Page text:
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We woke up quite early as we wanted to spend as little time in the dorm room as possible and walked across the road to the Magic Sponge as they did a $1 budget breakfast where you could get a small coffee, egg (type of your choosing) and toast for $1. Due to our lack of sleep we upgraded by $0.50 to a large coffee. They did really good poached eggs and we had breakfast here most mornings as it was so cheap. We then ventured out to the fresh market which was actually much bigger inside than it looked from outside and explored all the different types of stalls- clothes and sewists, shoes, bags, spices, sweets, fruits, seafood, meats, bakery products.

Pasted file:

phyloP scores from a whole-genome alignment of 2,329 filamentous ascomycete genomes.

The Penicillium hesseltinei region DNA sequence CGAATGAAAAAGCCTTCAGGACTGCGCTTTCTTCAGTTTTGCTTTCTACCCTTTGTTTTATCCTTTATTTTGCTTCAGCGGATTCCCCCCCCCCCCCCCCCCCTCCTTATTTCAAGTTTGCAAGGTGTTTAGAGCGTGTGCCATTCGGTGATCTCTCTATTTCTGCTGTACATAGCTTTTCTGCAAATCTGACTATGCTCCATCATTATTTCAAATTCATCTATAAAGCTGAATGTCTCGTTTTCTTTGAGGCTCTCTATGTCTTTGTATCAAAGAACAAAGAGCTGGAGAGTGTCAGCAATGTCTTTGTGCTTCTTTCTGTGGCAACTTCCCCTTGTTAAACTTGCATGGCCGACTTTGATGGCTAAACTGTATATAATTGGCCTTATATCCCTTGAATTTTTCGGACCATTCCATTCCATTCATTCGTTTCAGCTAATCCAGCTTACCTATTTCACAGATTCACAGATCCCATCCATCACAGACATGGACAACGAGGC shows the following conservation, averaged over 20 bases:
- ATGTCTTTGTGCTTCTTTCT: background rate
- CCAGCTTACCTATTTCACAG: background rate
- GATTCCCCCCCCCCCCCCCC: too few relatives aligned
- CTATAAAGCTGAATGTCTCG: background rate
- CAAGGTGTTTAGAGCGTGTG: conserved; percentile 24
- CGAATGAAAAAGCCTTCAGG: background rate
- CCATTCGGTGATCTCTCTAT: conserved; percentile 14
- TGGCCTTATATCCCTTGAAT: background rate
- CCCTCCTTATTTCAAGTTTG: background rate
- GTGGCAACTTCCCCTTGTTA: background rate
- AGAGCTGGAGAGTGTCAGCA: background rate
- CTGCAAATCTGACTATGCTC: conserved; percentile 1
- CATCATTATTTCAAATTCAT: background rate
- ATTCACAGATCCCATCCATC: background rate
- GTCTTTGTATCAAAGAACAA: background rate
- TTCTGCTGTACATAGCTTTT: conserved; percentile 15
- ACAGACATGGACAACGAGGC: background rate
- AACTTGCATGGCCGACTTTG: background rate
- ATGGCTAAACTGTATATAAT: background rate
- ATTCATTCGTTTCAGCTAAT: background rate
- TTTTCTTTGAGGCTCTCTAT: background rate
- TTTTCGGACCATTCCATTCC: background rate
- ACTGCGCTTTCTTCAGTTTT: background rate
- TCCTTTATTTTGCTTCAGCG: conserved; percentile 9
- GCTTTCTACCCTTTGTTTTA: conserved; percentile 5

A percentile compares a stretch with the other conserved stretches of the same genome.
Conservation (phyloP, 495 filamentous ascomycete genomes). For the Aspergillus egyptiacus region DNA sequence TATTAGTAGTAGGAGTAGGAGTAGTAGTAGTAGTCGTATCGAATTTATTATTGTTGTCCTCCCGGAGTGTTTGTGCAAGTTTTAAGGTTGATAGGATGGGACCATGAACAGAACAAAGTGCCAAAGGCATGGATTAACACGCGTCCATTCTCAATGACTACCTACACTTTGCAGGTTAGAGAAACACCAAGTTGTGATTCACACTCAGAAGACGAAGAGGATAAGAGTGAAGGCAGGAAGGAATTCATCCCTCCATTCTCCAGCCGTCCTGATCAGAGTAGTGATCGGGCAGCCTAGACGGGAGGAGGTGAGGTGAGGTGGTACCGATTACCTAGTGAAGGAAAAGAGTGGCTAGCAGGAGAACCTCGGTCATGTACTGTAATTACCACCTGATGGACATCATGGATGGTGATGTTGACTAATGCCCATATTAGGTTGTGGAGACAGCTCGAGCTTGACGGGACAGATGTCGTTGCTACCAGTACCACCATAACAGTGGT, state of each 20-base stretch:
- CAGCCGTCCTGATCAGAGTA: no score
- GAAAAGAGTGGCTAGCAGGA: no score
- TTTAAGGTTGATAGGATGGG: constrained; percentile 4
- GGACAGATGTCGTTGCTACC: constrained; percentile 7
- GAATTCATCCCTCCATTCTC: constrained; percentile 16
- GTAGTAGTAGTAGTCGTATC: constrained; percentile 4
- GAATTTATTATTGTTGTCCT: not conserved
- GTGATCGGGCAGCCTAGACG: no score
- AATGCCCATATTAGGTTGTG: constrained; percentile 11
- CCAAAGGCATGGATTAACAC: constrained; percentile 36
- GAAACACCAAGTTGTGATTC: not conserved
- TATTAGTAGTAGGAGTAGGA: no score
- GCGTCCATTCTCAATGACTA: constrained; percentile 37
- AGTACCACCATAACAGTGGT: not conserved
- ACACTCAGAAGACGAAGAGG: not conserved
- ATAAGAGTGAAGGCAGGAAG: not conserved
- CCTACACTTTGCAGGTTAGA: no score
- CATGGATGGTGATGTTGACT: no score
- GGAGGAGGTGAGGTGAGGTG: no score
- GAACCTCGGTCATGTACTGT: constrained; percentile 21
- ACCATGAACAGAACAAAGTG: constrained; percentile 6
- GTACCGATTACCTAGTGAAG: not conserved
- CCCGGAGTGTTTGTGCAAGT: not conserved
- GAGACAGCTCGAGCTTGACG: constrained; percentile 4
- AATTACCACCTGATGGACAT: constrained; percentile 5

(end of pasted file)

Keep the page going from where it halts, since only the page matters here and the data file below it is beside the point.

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After this we still had a bit of time to kill before we could check in at Monkey Republic so we headed to Ellie’s cafe where we I had a juice ($2) and dave had a peanut butter and banana shake ($2.50). Once we had checked into our room and sorted a few bits out we head to a locals restaurant called Jasmine 2000 which did very nice pork and rice for $1. Then we went and booked a boat tour down the river- one of the main things to do in Kampot, at Captain Chim’s. We chilled out at the hostel until time to meet back there at 4.50pm where we were transferred to a small wooden boat with a few deck chairs placed on deck and a cooler of beers. The cruise was very nice, it was incredibly peaceful and the scenary was amazing. The sunset was gorgeous colours and although we only got to see a couple of fireflies after dark (as it was full moon and had been raining) we still got to see a couple. We even commandered a bigger boat partway through the cruise so half of us could use their toilet. The trouble with having beer earlier on on the cruise. On returning we ate at Captain Chim’s restaurnat where the food was actually quite tasty. In the evening we relaxed in the common area/ bar of Monkey Republic playing cards (spit and speed) with Dave eventually winning.